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Born to Be Free

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Section 1:

Lesson 346 of 375
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Fault Finding






Forbearance

Romans 15:01

Sermon Transcript by Rev. Ernest O’Neill

This may be just any ordinary morning to you, but for me it’s a very exciting morning because we’re starting another chapter in the book of Romans. That has only happened in my little life about fourteen times over the past eighteen years. So, that’s what we’re doing, loved ones. If you take a Bible and turn to Romans 15, you’ll find the first verse there of that chapter. “Romans” is a letter that Paul wrote to the Christians in the city of Rome about 57 A.D. And why we think it’s important is Jesus said that his apostles were inspired by the Holy Spirit. So, the things that they wrote are used by him to speak to our hearts. That’s why we think it’s a big deal. We think that Romans is not just an ordinary letter written by a man in the first century, but it is actually the word of our creator to us human beings — and that the Holy Spirit who wrote this word is able to actually speak it to your own spirit in a unique way this morning. That’s why it’s kind of dynamic. So, I pray that God will say something to you that he isn’t saying to any of the rest of us and yet he’ll be able to say it because this is his word.

So loved ones, we are looking at Romans 15:1 and it runs you can see like this, “We who are strong ought to bear with the failings of the weak and not to please ourselves.” And in Greek, the verse looks really something like this — and perhaps those of you who are at the very front can see it a little. The Greek word is “opheilomen” and it means “now under obligation.” And “hemeis” means “we.” “Hoi dunatoi” means “the able” actually. “Dunatoi” derivation is “dunamis” and this becomes dynamite in English. So “dunatoi” is “the able.” So the verse goes “under obligation are we the able.” [This is a literal translation] The people who are able in society, the competent people, the people who are strong in their faith and are able we are under obligation. “Ta asthenemata” is the weakness or the weak things. “Ton adunatone” means “of the unable.” Now under obligation, are we the able, the weakness of the unable — that’s “bastazein” meaning “to bear.” So we who are able in society and confident and strong in our faith are under obligation to bear the weaknesses of those who aren’t able and aren’t competent and aren’t strong in faith. Then “kai mai eautois areskein” or “not to please ourselves.” So that’s what the verse means, loved ones, in a literal translation from the Greek. You remember Paul wrote it in Greek originally. We who are able and confident and strong in faith are under obligation to bear the weaknesses of ”the unable” or the incompetent, or those who are weak in faith, and not to please ourselves.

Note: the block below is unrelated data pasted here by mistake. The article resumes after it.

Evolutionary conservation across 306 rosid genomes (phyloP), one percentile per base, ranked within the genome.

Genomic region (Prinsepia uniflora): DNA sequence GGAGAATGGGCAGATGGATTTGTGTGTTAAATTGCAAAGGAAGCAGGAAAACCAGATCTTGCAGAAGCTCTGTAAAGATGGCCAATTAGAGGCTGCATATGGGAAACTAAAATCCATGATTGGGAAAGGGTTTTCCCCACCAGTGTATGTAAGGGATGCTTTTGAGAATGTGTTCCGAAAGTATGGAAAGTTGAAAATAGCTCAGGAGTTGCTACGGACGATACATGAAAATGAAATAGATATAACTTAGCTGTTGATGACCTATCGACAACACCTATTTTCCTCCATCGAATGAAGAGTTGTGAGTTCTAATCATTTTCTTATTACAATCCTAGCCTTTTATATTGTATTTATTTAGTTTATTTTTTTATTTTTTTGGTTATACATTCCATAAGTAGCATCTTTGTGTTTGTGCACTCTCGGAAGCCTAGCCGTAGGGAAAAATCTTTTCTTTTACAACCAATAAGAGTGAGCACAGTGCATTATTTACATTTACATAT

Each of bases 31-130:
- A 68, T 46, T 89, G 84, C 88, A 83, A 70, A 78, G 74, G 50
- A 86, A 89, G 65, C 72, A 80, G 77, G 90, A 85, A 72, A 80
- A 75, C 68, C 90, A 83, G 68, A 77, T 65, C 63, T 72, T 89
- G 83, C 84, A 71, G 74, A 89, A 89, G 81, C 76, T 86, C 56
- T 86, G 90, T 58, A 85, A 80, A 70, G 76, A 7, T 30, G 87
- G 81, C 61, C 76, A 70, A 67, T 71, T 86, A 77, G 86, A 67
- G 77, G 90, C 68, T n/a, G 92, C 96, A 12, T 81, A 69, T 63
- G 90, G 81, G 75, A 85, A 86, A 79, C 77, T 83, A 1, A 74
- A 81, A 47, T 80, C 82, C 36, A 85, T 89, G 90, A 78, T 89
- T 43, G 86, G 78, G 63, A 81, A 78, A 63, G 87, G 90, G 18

And actually if you look at our translation in the RSV, you can see a little of the inadequacies of it. Because it runs, “we who are strong in faith ought to bear with the failings of the weak and not to please ourselves.” You can see that. We’re to bear with them and that appeals to us. Yeah, we’re to bear with them. But actually, the Greek word “bastazein” does not mean to bear with. The Greek word for bear is a word that’s used in another verse in the New Testament. Matthew 8:17 — and it will come home to you immediately you read it why the RSV translation is inadequate here. Matthew 8:17, “This was to fulfill what was spoken by the prophet Isaiah, ‘He took our infirmities and bore our diseases.’” And that’s the same word as God uses saying that we who are strong ought to bear the weaknesses or the failings of the weak. I mean you just don’t imagine Jesus saying, “Well, I’ll bear with them Lord, I’ll bear with these miserable sins and infirmities and diseases that these people have committed against You; I’ll bear with them, I’ll put up with them if you want me to.” We know he didn’t do that. We know he wasn’t irritable like that or resentful about it. We know that he bore them. He took our sicknesses and he